Karen completed her education in medical assistance at a local college in Buffalo. When asked if she was more of an expert than her professors, she laughs: “Sometimes, yes.”
Naturally, she graduated on time and made the dean’s list in the process.
Karen’s new degree allowed her to continue pursuing her calling in medicine. She found a new job and with the help of her weekly income, was finally able to chip away at her debt.
Not long after she started her new job, however, she was diagnosed with cancer, which required a kidney removal surgery. “I had made the mistake of not going to the local cancer hospital [soon enough], because its reputation for patient care made me nervous.”
Not to be discouraged, Karen continued to work from home throughout her battle with cancer: “My job allowed me to work from home doing the administrative and billing stuff, so I could work the whole time.” Committed to recovering financially, she refused to lose her momentum, and continued to look for opportunities to improve her credit.
For Karen, building it all back meant working 6-7 days a week. It also meant finding the right credit card. Many cards that cater to consumers with low credit scores come with predatory terms — but it wasn’t long before she found Mission Lane.
“Believe it or not, I couldn’t have done it or gotten where I am if I didn’t have one credit card, the Mission Lane credit card, to build it all back. And that’s the truth.”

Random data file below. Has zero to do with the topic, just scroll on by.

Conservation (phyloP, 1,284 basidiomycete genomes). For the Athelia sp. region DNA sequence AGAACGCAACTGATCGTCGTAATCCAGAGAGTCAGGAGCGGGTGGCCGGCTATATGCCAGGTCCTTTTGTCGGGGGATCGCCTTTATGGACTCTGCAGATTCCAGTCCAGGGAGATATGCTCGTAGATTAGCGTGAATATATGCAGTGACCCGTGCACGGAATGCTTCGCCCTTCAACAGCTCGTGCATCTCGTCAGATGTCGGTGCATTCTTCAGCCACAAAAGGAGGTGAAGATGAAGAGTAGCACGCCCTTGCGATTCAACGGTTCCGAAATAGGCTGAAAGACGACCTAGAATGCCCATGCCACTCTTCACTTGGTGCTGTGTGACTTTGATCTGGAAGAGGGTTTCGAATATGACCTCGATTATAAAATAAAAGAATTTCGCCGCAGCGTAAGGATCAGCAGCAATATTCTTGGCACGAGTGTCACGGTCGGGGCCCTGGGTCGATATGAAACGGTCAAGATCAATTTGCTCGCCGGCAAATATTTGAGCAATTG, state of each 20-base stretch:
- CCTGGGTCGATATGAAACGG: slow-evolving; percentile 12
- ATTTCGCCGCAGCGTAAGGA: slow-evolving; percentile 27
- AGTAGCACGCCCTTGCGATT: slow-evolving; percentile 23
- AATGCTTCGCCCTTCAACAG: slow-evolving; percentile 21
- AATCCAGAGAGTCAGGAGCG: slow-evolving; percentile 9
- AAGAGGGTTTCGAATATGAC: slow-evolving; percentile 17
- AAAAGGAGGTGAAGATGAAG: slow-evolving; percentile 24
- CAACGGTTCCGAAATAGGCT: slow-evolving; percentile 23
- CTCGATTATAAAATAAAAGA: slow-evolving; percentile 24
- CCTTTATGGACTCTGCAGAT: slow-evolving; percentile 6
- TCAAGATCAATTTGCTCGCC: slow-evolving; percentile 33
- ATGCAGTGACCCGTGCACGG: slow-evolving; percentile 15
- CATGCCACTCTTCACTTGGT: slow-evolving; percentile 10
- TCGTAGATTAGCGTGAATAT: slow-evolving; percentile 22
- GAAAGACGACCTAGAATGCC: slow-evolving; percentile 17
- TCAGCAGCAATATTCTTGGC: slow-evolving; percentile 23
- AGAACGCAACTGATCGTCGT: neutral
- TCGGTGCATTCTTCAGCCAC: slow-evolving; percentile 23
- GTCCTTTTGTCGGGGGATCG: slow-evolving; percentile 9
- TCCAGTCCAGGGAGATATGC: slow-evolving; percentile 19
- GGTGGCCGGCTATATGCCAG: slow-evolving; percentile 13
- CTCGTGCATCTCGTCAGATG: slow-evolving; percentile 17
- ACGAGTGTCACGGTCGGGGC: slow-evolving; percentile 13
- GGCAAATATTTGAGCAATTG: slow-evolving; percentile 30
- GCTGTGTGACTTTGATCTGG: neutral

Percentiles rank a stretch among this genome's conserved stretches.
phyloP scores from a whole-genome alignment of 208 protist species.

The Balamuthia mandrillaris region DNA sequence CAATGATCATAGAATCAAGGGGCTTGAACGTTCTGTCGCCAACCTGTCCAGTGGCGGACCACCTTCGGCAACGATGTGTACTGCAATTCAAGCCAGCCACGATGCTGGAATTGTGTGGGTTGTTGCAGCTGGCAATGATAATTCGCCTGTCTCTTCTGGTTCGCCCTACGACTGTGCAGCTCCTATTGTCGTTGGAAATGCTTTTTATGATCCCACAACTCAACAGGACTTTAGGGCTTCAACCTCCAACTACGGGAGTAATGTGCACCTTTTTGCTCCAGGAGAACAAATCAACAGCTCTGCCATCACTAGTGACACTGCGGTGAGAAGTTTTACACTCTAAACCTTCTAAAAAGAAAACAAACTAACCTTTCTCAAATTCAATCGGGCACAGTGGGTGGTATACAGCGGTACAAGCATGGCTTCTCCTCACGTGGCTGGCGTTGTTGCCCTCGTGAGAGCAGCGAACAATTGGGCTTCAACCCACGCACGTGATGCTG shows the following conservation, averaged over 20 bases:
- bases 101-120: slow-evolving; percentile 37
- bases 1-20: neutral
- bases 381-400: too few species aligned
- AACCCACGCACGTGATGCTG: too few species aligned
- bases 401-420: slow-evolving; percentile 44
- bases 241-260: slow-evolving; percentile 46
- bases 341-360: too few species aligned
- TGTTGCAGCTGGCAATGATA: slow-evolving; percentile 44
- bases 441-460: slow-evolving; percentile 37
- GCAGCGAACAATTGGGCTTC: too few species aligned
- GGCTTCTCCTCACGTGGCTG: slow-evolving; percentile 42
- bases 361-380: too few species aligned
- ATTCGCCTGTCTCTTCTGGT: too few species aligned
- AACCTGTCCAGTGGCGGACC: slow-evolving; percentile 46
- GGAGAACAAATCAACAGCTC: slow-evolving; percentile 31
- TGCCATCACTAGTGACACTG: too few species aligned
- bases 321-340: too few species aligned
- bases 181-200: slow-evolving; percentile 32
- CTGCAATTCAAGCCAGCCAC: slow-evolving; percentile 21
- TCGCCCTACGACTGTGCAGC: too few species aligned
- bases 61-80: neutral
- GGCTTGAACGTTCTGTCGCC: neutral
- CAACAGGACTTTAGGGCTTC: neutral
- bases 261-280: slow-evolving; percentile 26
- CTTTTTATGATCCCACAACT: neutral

“I am so happy Mission Lane took a chance on me — and I believe I am on the right path.”
Having learned from her past experiences, Karen now sets recurring payment reminders on her phone’s calendar. “It helps when you can visually see when you have to pay bills. I’m much more aware now of when I need to pay, and thank God I have never been late since getting back on track.”
Now that she has a system, she’s no longer afraid of automatic payments. “I used to think, ‘Oh my God, what if I don’t have the money when payments are automatically deducted?’ Now, I try to set up automatic payments based on when I get paid, not when my payment is due - I don’t care if it’s early, it’s better that way.”
Reflecting on her financial journey, Karen has earned her fair share of financial wisdom: “I wish I had known what I was doing wrong so that I could solve it at the time. At my age, you learn a lot of life lessons: don’t spend over your means, and be aware of how much you use (your) credit cards. You have to pay it back, so do it smart.”
After retiring very briefly, Karen is now back to work providing in-home care for the elderly. Her new job gives her the flexibility to build her savings -- and spoil her granddaughter. “I use the extra money that I make on my grandchild. She is the best part about my 63 years on this earth. When you’re a grandparent, I don’t know, you just melt.”
Building back after years of living with poor credit is no small task, but thanks to Karen’s fighting spirit, she is now well on her way to achieving good credit, and the future she deserves.